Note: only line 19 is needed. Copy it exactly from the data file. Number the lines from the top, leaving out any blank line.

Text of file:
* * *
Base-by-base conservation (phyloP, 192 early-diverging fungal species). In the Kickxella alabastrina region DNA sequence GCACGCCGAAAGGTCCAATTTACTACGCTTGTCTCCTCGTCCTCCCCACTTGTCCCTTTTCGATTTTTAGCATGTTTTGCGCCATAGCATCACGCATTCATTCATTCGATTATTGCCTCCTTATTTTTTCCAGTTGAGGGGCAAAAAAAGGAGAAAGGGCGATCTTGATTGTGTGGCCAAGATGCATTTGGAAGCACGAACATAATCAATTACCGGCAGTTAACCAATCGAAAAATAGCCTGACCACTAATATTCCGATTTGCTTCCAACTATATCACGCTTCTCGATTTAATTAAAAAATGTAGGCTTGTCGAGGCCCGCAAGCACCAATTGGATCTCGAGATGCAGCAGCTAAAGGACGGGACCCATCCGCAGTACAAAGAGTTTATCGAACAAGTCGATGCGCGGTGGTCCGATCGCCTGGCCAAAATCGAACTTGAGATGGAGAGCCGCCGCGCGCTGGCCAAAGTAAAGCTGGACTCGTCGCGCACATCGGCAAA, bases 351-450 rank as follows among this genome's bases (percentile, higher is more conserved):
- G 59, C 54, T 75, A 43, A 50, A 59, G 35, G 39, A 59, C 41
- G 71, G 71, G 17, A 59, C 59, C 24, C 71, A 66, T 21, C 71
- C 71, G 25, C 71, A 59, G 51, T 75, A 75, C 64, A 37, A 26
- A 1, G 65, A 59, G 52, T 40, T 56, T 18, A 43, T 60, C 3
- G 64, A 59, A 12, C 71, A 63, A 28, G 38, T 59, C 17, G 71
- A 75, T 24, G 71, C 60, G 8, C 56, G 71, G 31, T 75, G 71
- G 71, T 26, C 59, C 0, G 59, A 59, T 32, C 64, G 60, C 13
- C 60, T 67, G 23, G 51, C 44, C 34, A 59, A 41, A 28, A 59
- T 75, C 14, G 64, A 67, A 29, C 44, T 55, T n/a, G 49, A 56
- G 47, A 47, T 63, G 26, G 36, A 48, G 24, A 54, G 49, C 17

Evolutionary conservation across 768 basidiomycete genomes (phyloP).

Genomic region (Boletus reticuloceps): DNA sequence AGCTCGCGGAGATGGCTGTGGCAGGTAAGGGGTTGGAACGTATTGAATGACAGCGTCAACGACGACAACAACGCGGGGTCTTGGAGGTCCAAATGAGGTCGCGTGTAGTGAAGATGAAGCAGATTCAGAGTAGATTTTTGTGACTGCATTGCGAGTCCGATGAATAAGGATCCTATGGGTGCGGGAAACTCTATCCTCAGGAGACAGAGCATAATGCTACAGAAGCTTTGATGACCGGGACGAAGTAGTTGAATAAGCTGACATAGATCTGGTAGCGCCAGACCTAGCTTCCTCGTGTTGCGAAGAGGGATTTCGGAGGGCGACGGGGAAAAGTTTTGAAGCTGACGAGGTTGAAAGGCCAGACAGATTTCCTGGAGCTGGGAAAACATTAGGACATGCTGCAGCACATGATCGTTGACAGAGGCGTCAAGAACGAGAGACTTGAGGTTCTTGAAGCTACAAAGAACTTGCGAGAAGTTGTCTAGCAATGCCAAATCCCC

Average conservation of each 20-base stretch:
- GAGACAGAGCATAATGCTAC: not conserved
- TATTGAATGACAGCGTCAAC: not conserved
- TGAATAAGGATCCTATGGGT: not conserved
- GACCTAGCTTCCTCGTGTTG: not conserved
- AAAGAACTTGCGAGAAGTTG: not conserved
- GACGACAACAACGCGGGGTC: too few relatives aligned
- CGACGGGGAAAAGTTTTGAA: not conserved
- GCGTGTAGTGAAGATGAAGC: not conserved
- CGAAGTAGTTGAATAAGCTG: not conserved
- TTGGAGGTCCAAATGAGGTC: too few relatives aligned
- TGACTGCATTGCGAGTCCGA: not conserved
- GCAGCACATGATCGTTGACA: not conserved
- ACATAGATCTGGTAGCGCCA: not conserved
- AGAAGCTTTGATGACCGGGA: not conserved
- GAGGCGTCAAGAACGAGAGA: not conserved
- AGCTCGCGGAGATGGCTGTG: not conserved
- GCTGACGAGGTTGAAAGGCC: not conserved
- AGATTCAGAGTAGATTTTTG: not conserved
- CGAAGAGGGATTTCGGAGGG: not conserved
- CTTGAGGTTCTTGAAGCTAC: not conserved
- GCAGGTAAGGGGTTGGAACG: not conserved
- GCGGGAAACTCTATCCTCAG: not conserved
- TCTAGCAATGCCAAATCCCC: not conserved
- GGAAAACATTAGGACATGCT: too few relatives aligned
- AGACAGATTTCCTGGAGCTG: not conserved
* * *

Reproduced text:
- AAAGAACTTGCGAGAAGTTG: not conserved